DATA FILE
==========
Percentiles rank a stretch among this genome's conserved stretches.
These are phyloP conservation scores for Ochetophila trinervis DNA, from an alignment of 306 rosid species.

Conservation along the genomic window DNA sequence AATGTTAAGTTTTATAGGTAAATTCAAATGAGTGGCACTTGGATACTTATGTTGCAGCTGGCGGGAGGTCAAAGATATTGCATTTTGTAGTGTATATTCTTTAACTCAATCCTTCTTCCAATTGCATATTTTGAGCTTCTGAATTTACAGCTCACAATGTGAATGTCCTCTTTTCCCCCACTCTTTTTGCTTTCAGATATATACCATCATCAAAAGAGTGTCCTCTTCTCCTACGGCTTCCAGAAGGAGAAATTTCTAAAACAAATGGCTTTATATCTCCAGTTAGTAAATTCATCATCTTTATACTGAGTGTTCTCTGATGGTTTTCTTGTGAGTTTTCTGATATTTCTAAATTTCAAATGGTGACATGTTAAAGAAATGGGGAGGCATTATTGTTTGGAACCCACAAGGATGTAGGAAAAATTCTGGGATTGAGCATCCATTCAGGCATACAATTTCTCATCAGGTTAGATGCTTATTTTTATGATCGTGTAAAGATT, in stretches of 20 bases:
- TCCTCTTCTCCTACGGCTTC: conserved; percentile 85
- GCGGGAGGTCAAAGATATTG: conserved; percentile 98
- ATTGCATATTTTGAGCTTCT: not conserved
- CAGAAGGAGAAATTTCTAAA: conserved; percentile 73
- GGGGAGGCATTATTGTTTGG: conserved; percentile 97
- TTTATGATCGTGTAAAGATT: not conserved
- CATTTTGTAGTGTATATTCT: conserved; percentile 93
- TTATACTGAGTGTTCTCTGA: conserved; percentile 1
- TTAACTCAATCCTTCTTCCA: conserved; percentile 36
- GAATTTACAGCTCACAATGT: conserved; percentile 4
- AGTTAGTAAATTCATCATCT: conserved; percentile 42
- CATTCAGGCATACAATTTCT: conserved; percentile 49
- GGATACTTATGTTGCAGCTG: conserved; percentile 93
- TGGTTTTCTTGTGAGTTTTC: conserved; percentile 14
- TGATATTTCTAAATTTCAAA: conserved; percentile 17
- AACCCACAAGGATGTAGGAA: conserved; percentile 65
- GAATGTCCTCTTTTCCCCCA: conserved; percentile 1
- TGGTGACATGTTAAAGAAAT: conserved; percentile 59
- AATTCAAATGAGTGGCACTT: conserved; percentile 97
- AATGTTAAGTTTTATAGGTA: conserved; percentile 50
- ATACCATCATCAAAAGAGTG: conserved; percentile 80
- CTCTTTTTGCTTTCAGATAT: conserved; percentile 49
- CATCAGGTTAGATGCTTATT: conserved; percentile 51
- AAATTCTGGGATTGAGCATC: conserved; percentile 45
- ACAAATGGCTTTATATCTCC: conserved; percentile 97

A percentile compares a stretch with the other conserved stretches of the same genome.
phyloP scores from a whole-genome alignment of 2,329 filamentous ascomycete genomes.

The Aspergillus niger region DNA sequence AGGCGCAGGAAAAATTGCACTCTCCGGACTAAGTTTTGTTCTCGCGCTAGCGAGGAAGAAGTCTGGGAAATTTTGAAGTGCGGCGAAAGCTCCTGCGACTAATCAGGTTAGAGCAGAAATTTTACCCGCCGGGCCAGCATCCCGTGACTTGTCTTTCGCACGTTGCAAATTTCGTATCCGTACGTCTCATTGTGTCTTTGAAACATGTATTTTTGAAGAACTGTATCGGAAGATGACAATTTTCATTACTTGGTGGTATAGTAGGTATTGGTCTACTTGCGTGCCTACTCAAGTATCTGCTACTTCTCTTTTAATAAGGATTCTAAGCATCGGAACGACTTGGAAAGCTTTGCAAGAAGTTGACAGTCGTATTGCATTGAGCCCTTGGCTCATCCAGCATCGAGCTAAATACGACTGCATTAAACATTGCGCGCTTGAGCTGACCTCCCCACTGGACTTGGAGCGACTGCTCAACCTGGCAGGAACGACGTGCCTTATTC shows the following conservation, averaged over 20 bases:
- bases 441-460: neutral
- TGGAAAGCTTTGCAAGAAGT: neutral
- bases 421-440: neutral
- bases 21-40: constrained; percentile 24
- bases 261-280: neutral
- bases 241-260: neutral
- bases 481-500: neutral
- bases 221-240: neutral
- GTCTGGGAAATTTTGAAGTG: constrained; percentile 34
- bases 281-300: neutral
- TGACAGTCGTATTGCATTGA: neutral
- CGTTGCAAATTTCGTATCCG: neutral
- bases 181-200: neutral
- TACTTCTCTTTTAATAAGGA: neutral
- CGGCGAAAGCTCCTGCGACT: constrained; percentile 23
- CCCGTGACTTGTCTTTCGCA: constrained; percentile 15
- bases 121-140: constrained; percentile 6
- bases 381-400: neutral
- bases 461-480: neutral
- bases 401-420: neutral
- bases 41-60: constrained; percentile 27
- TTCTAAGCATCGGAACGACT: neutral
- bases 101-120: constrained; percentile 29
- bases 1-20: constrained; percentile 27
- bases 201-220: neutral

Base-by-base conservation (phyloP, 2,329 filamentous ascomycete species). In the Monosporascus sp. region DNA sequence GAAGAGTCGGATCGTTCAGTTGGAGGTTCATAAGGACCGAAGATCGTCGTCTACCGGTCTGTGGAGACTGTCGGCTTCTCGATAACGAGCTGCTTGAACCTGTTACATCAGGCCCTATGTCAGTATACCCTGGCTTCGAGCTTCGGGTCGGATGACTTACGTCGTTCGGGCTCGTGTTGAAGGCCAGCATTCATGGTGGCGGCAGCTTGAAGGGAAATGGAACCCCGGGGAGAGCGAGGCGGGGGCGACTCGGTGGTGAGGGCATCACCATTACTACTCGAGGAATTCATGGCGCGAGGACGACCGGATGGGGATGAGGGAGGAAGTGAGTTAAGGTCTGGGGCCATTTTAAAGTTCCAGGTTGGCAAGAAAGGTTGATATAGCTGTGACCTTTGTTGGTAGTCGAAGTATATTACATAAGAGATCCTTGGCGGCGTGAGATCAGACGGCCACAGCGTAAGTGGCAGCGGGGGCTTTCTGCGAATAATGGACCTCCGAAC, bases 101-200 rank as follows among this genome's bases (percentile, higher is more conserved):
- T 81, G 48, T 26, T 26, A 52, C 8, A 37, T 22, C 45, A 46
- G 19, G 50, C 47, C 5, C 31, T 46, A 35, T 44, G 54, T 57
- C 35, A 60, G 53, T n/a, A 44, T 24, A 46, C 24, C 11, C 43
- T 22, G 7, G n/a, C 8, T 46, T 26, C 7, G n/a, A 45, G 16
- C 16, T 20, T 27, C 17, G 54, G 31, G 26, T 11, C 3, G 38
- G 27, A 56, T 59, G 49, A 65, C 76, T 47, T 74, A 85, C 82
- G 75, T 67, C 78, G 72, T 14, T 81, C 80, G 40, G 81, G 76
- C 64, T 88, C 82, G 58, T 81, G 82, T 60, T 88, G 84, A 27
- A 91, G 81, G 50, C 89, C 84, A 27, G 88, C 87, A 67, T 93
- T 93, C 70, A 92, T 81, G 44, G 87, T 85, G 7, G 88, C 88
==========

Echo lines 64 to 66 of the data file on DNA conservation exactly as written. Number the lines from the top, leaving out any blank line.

- G 75, T 67, C 78, G 72, T 14, T 81, C 80, G 40, G 81, G 76
- C 64, T 88, C 82, G 58, T 81, G 82, T 60, T 88, G 84, A 27
- A 91, G 81, G 50, C 89, C 84, A 27, G 88, C 87, A 67, T 93